by Melissa Crumish on July 09, 2012
It’s not impossible to avoid sales tax when purchasing a book or shirt online. Unfortunately, there’s no such tax-immunity when it comes to buying used cars on the Internet. You still have to pay your state’s sales tax when registering the vehicle. regardless of the purchase location.
How Auto Sales Tax Works When Buying Online
You don’t pay the sales tax rate of where you purchased the used car, but the sales tax rate of where you register it.
For example, say you reside in Myrtle Beach, South Carolina and you purchase a car online from a private seller in Rapid City, South Dakota. Even though the purchase takes place in Rapid City, where the sales tax rate is 4%, you would pay Myrtle Beach’s 8% auto sales tax rate.
The same applies when purchasing used vehicles online from one
of the five states without sales tax – Alaska, Delaware, Montana, New Hampshire, and Oregon. Even though used car taxes don’t apply there, you’d still pay the sales tax of your state.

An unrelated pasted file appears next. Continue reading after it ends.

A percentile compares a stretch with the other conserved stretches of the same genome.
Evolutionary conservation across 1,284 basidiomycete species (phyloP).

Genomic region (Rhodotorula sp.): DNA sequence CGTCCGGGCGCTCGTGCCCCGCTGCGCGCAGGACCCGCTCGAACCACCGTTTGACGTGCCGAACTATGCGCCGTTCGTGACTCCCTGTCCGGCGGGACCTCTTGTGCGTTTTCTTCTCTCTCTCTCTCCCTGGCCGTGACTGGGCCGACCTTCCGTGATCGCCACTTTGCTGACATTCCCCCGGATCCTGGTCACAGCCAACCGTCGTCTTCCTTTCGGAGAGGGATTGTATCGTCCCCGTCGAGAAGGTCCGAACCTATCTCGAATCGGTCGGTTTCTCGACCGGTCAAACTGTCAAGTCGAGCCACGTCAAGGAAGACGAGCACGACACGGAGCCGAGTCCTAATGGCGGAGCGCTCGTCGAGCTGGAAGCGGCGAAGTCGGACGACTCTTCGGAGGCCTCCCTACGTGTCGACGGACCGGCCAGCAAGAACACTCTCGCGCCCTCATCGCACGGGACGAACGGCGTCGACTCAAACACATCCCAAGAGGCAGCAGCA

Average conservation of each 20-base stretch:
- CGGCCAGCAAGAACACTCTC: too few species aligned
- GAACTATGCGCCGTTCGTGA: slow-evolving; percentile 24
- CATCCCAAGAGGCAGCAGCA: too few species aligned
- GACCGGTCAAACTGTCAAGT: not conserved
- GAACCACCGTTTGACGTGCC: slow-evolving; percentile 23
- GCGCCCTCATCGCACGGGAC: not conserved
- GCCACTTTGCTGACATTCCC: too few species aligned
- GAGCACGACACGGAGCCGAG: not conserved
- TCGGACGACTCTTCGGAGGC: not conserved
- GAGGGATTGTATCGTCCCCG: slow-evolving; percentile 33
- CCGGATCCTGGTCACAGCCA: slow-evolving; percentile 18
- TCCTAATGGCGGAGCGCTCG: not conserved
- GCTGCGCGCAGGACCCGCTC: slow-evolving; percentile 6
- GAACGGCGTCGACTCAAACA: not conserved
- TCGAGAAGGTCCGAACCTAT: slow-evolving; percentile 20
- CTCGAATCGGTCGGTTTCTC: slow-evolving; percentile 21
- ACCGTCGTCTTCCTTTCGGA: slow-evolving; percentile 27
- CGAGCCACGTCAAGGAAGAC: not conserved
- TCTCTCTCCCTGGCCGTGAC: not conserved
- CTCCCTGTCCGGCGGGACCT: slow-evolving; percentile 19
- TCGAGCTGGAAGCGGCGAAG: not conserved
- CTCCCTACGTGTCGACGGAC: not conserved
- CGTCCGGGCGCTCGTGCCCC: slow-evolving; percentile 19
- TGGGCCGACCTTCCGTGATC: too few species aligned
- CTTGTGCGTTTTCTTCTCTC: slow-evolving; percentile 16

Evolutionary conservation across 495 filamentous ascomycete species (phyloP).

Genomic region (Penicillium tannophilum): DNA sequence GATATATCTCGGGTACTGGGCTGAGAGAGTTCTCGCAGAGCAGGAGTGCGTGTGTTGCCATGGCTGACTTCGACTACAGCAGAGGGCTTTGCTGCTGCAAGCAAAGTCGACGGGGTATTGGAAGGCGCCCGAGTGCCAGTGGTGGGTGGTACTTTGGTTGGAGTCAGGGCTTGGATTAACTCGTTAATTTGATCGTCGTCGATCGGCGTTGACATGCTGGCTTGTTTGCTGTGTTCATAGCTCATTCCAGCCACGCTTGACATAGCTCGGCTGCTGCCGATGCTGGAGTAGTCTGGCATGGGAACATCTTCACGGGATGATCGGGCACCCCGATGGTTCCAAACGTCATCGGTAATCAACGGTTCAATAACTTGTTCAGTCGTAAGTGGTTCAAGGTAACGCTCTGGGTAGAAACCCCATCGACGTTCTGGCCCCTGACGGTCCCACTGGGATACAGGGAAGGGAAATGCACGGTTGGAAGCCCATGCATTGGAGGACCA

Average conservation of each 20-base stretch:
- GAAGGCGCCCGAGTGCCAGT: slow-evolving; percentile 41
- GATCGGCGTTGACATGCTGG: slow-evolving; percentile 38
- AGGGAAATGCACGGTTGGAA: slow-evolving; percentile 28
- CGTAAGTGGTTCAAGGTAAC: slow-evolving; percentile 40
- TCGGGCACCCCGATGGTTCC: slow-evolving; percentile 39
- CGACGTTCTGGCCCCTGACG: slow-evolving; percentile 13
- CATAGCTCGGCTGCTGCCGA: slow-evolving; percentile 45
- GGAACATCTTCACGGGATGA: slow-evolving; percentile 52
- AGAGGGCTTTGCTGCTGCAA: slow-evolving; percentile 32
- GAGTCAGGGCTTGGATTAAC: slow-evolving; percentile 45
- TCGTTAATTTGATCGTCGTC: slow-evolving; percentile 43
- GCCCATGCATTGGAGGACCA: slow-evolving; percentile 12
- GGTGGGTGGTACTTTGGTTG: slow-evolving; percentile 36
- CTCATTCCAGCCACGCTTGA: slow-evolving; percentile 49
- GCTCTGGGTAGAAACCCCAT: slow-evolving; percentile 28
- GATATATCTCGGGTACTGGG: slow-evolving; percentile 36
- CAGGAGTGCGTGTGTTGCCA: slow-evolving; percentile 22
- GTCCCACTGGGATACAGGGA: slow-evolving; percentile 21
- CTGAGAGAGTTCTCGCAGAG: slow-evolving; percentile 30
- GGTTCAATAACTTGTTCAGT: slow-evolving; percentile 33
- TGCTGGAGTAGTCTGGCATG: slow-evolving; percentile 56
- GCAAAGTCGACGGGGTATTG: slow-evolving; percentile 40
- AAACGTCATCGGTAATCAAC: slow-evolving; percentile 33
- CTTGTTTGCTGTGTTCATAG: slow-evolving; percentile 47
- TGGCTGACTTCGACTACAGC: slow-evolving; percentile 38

How Sales Tax is Calculated
When registering the vehicle with your Department of Motor Vehicles (DMV) you might be expected to provide a bill of sale. This is important. The state needs it for determining your sales tax based on the used car’s purchase price. Whether you bought the car in person or over the Internet has no bearing.
The DMV will then apply your local sales rate to the car’s sales price.
NOTE: Some states may charge a use tax in lieu of a sales tax. In most cases it’s the same rate, but a different name. Washington, for example, employs a use tax when a used car is purchased from a private party.